Accum was a chemist – a rather broad term at the time, his training and interests including pharmacy, anatomy, and other medical fields. He became a passionate crusader against the adulteration of food – an increasing problem in the early nineteenth century due to the rapid rate at which food production was becoming industrialised. Accum’s best-known work - A Treatise on Adulterations of Food, and Culinary Poisons was published in 1820, and it was the subject of an earlier post on this blog. The book quickly became very popular, and, not surprisingly, it made him a lot of enemies in the food business, which had a great deal to do with his eventual exile to his native Germany.
A year after publication of the Treatise (which became popularly known as There is Death in the Pot), Accum published Culinary Chemistry: exhibiting the scientific principles of cookery. I give you a few extracts from his initial chapter on ‘Cookery as a Branch of Chemical Science.’
‘... cookery ... is a branch of chemistry ... but it is also one of the least cultivated branches of that science’
‘... and much waste of the material, as well as labour of the parties might often be spared, were those to whom the performance of such tasks is committed, made acquainted with simple chemical truths which would invariably lead to certain results. And besides, the same knowledge would enable them to attain a much greater degree of perfection in curing and preserving all kinds of animal and vegetable aliments, and in combining the three grand requisites of taste, nutriment, and salubrity, in whatever manner they may be prepared.’
‘A kitchen is, in fact, a chemical laboratory; the boilers, stew-pans, and cradle-spit of the cook, correspond to the digestors, the evaporating basins, and the crucibles of the chemist. And numerous of the receipts of cookery are, the general operations (like the general processes of chemistry) are but a few.’
‘ ... and , there is reason to believe, that among the variety of circumstances which produce diseases, the improper modes of cooking food, are often the primary cause. Will it be believed, that in the cookery books which form the prevailing oracles of the kitchens in this part of the island, there are express injunctions to “boil greens with halfpence, or verdigrise, in order to improve their colour!” That our puddings are frequently seasoned with laurel leaves, and our sweetmeats almost uniformly prepared in copper vessels?’
Accum’s comments about the use of verdigris and cooking in copper pots refer to the very beautifully green but very poisonous copper salts that result from those practices, and which were, as he says, widely recommended in cookery books of the time. But ‘laurel’ leaves? Bay leaves, without which I could not cook?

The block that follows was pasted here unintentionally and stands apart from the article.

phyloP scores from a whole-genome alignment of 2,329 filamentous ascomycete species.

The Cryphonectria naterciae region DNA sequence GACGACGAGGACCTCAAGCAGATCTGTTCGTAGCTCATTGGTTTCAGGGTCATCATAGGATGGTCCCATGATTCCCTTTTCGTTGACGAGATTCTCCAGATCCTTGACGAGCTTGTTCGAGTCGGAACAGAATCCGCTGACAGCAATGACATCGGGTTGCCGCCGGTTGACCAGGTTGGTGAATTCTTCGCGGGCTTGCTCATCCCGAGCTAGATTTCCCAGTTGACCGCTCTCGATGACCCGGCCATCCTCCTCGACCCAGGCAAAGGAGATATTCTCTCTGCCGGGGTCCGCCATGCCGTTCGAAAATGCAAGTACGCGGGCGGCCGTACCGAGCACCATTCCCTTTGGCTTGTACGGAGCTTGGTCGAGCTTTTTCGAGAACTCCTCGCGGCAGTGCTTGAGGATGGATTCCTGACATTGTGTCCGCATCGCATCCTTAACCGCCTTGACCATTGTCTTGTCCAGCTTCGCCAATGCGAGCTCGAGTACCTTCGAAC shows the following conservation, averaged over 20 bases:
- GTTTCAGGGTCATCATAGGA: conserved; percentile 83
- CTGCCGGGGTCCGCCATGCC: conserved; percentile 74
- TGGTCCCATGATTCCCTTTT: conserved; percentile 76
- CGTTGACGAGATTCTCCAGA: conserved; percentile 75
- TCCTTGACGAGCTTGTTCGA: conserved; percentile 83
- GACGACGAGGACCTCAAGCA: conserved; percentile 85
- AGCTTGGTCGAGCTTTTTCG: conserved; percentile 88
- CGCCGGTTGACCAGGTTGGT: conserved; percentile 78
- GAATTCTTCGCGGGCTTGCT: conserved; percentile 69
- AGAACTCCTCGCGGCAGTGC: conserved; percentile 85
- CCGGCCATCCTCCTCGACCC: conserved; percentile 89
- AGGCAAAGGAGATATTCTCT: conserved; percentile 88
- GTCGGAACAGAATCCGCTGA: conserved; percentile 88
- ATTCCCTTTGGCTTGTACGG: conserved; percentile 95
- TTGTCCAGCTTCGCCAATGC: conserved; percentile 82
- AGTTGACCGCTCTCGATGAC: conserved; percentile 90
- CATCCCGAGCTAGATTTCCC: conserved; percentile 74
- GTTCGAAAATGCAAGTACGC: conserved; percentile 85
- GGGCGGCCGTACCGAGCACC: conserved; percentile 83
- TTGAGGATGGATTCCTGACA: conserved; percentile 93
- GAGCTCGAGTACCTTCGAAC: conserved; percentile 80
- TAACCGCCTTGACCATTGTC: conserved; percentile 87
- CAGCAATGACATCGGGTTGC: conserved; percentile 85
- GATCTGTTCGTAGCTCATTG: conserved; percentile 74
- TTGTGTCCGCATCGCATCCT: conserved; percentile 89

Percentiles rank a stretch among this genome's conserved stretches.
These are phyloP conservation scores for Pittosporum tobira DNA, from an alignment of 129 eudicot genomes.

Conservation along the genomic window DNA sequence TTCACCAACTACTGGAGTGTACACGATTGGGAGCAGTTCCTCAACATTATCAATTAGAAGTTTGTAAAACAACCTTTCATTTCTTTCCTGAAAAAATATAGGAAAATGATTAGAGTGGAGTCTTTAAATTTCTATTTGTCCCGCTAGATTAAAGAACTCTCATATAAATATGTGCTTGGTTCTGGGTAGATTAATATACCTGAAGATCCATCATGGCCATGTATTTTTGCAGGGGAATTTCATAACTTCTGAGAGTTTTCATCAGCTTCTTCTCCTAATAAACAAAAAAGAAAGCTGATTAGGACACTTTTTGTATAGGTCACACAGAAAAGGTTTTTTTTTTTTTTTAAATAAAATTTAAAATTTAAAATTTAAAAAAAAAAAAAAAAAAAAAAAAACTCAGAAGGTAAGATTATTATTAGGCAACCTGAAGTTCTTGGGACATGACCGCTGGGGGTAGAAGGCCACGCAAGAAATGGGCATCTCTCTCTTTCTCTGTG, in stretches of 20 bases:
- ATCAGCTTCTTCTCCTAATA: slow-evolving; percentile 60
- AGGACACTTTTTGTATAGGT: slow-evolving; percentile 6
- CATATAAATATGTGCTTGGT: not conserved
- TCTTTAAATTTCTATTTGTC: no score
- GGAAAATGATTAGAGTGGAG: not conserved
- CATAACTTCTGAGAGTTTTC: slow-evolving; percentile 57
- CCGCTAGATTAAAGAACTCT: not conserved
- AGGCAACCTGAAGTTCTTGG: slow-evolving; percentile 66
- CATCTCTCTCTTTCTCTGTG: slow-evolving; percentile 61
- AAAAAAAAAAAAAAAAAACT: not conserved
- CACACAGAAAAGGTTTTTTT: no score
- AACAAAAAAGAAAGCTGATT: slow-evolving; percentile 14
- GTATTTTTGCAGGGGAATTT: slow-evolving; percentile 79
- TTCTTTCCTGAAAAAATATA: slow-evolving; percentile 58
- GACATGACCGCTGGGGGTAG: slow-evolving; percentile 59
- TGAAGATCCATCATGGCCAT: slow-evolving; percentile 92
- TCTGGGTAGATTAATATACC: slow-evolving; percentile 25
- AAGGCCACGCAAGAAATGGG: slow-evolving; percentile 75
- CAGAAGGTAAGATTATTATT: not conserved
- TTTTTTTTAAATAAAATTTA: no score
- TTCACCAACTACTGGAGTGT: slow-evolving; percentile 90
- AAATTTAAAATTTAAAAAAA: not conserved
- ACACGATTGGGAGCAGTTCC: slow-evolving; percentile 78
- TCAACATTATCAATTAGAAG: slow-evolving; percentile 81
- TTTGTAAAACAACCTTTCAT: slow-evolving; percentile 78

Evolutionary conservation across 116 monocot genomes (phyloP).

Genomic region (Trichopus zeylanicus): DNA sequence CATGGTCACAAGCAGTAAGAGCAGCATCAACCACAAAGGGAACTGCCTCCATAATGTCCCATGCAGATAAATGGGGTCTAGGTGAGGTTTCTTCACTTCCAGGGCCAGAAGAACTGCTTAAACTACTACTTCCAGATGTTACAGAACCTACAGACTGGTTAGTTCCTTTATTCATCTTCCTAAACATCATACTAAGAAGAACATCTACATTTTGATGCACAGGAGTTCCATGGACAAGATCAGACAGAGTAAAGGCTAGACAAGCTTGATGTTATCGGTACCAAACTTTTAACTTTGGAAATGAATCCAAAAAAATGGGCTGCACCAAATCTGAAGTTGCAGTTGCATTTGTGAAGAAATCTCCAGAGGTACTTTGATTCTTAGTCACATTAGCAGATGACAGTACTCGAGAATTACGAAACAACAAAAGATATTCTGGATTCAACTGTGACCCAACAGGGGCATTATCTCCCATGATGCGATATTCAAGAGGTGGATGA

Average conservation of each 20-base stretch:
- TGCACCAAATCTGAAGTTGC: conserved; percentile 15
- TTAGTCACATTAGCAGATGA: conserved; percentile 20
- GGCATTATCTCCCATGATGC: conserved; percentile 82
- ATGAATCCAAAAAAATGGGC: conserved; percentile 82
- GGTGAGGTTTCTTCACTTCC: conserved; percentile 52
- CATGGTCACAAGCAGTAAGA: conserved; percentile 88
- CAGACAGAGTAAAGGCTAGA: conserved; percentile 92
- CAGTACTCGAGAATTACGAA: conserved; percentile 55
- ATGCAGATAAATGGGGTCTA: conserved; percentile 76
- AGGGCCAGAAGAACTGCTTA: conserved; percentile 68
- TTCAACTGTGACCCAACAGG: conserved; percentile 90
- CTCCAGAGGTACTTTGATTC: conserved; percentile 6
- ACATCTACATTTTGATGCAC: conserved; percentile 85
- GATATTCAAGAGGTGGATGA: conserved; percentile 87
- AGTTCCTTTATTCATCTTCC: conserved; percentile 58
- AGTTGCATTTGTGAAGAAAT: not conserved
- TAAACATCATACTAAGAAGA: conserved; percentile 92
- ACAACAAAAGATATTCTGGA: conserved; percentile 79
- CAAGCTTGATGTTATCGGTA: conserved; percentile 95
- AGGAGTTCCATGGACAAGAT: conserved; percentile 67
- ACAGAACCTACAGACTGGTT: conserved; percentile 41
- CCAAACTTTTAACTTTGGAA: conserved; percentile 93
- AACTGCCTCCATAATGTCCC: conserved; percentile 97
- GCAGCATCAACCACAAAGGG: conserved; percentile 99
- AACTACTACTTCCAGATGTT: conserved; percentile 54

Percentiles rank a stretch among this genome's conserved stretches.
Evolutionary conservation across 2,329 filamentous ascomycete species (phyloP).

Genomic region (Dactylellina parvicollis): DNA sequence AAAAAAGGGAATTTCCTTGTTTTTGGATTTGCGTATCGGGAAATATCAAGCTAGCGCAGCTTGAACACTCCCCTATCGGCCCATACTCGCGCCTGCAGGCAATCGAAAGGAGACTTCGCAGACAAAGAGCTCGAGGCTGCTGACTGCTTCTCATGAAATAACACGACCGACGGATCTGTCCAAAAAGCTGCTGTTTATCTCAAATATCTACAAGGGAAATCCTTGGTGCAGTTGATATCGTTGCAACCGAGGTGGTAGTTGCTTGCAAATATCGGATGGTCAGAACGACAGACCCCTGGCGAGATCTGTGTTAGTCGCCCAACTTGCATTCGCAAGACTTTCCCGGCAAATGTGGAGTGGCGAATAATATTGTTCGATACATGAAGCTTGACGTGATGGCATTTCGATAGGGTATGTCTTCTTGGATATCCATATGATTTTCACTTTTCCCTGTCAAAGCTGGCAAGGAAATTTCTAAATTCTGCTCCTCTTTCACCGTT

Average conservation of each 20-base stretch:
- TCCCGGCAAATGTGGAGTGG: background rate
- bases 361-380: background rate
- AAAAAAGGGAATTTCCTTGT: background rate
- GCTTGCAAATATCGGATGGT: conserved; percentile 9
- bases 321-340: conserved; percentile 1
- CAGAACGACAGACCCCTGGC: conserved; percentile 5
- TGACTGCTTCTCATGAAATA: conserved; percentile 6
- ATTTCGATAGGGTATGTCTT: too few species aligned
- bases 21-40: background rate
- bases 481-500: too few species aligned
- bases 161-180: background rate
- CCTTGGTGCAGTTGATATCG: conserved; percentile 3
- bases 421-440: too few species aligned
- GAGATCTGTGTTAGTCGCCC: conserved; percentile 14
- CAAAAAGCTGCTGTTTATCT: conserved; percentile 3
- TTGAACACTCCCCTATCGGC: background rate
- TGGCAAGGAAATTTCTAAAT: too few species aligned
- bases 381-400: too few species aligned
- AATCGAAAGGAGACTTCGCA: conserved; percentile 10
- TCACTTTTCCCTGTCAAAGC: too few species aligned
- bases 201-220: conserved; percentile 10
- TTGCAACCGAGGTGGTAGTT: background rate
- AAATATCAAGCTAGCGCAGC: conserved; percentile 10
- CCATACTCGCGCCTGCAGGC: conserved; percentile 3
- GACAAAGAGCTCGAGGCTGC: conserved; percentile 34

It appears that the bay laurel, Laurus nobilis, has been cultivated since very ancient times – certainly since before recipes were written down. This ‘sweet bay’ as it is also called, is, thankfully, not poisonous (although there are a few members of the laurel family which are toxic). Large amounts of fresh leaves apparently can have a mild narcotic effect – a property used to advantage, it is said, by the priestesses of Delphi as an aid to prophetic inspiration.
Most of us however only want to put a leaf or three into our beef stew or Spaghetti Bolognese, and I can assure that at this level there will be no effect on your dinner-time demeanour. The situation is a bit like that of nutmeg – a little of what you fancy, flavouring-wise, will do you no harm.
So, why Accum’s anti-bay leaf stance? Perhaps, brilliant though he was, his botany was not quite up to scratch? Or perhaps the toxic laurel varieties were a common substitute in his time? I don’t know, do you?
The recipe I have chosen for today uses laurel (bay) leaves both as an ingredient and as a mini-platter for stuffed quail. It is from an English cookbook of Accum’s time - The Professed Cook, by B.Clermont, published in 1812
Quails with Laurel.
Stuff the quails with a farce made of their livers, scraped lard, chopped parsley, shallots, pepper, salt, and one laurel-leaf chopped very fine; roast them, first wrapped in slices of lard, and then in paper; put a slice of ham into a small stew-pan, and simmer it some time; when it begins to stick to the pan, throw in a glass of white wine, a little cullis, and half a clove of garlick; reduce it to a good consistence, sift it ,and add a lemon squeeze: when ready put the quails each upon a laurel leaf and serve the sauce upon the birds.
Quotation for the Day.
Everything I eat has been proved by some doctor or other to be a deadly poison, and everything I don't eat has been proved to be indispensable to life ... But I go marching on.
George Bernard Shaw